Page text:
BEIJING – Chinese health officials are investigating a growing number of cases of kidney stones in babies, state media said Thursday, months after a tainted milk scandal in which hundreds of thousands of children who drank melamine-contaminated formula suffered similar ailments.
While the Health Ministry has not directly linked the new cases to dairy products, parents are blaming formula made by Dumex Baby Food Co. Ltd., a subsidiary of France’s Groupe Danone SA. Dumex insists that its products are safe, and health officials said tests showed they are free of melamine, an industrial chemical.
The China Daily newspaper said Thursday that the Health Ministry has asked all local health bureaus to begin epidemiological research on kidney problems in children, including checking their eating habits and living environment.
“We’re trying to find out why the number of kidney ailments among babies has risen drastically,” Ma Yangchen of the ministry’s press office was quoted as saying. The report did not say how many children have become sick, when they became ill or what triggered the investigation.
A woman who answered the telephone at the Health Ministry said there was no official statement on the matter.
The ministry’s investigation reflects government efforts to restore public confidence after milk tainted with melamine, used in the production of plastics and fertilizer, was linked to the deaths last year of at least six Chinese babies and illnesses of nearly 300,000 others.
The scandal, which unfolded in September, was one of the country’s worst food contamination crises. It involved the products of China’s biggest dairies and underscored the government’s problems with policing product quality.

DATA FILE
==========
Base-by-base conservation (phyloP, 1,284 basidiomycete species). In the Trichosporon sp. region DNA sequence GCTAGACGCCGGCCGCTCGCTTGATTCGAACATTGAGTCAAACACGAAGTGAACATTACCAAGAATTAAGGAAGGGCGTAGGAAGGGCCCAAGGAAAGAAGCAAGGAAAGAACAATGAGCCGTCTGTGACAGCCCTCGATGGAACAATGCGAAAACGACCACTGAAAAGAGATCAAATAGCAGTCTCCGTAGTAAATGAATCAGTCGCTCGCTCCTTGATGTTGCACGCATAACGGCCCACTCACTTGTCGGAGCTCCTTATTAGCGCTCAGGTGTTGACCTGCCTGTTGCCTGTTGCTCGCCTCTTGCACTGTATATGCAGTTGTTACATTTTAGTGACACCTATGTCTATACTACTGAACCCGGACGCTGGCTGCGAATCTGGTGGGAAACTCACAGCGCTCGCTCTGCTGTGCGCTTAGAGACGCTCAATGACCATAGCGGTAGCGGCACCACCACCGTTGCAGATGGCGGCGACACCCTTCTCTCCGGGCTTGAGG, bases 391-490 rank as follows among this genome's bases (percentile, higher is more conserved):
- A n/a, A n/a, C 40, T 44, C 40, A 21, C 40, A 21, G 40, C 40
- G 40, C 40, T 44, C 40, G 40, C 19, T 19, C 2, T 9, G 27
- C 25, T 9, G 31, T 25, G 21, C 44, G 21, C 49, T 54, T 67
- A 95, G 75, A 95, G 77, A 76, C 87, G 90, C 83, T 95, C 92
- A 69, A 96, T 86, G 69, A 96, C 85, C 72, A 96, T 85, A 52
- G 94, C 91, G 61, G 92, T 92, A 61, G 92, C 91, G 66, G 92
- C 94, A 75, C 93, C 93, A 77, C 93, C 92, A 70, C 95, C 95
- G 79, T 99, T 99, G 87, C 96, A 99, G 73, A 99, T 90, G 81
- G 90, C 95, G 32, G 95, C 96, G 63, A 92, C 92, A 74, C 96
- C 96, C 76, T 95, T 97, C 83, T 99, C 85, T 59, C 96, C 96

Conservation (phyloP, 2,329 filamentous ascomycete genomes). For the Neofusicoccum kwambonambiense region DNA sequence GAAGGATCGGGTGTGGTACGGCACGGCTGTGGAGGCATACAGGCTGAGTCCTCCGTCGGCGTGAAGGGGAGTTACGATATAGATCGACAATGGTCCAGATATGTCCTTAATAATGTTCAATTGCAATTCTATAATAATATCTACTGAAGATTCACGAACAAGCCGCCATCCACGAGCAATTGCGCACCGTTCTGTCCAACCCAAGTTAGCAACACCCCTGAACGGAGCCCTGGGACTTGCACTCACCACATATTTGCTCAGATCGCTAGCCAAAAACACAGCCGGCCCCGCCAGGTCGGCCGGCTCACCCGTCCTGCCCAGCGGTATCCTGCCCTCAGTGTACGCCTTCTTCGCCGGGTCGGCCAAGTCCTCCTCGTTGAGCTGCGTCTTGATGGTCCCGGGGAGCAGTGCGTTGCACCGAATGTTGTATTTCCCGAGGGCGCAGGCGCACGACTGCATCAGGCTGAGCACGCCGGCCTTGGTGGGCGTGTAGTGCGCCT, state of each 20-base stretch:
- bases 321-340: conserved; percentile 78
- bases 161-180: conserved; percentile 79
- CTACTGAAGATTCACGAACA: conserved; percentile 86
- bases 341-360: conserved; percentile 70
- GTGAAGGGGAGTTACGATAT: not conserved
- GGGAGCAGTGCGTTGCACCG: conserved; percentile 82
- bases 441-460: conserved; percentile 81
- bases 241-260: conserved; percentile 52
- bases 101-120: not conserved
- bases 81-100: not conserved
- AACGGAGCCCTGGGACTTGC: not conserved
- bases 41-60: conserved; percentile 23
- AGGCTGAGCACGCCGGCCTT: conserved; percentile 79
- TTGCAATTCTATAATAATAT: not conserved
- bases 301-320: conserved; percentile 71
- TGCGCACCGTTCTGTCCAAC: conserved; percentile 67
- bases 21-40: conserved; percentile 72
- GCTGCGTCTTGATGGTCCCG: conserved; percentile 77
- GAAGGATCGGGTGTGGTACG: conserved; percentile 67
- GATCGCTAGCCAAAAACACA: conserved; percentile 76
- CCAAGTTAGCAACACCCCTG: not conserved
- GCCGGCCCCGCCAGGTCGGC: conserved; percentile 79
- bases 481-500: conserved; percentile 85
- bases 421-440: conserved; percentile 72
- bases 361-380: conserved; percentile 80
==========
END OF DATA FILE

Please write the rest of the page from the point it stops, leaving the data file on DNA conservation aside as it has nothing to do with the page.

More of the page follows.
State media have said that officials started looking into Dumex because of overseas media reports last month that about 48 Chinese babies suffered kidney-related illnesses after drinking the company’s milk. It did not identify the reports.
Dumex has insisted that all its products are safe. The Shanghai Municipal Bureau of Quality and Technical Supervision said over the weekend it had tested 932 batches of dairy products produced by the Danone subsidiary since mid-September “and all are melamine-free.”
It also said no melamine was found in more than 1,700 batches produced before mid-September, when the dairy scandal broke.
Dumex’s main China office in Shanghai had no immediate comment Thursday.
Jiang Yalin, a mother in the southwestern province of Guizhou and the leader of a parents’ group, said her daughter drank only Dumex milk after she turned 1 and fell sick about two months later. She cried constantly at night, even in her sleep, and started having problems urinating, Jiang said.
When Jiang took her daughter to the hospital in September after reading about the tainted milk scandal, doctors said the child had stones as big as rice grains in both her kidneys.
“I was stunned. I felt helpless and angry,” Jiang said in a telephone interview.
The girl has since recovered and Jiang says doctors have declared her healthy.
Jiang said she has compiled a list of more than 100 babies — the youngest only a couple of months old — who fell sick after drinking Dumex and may file a suit against the company.
“I must figure out what exactly it was that harmed my daughter. I must know,” Jiang said.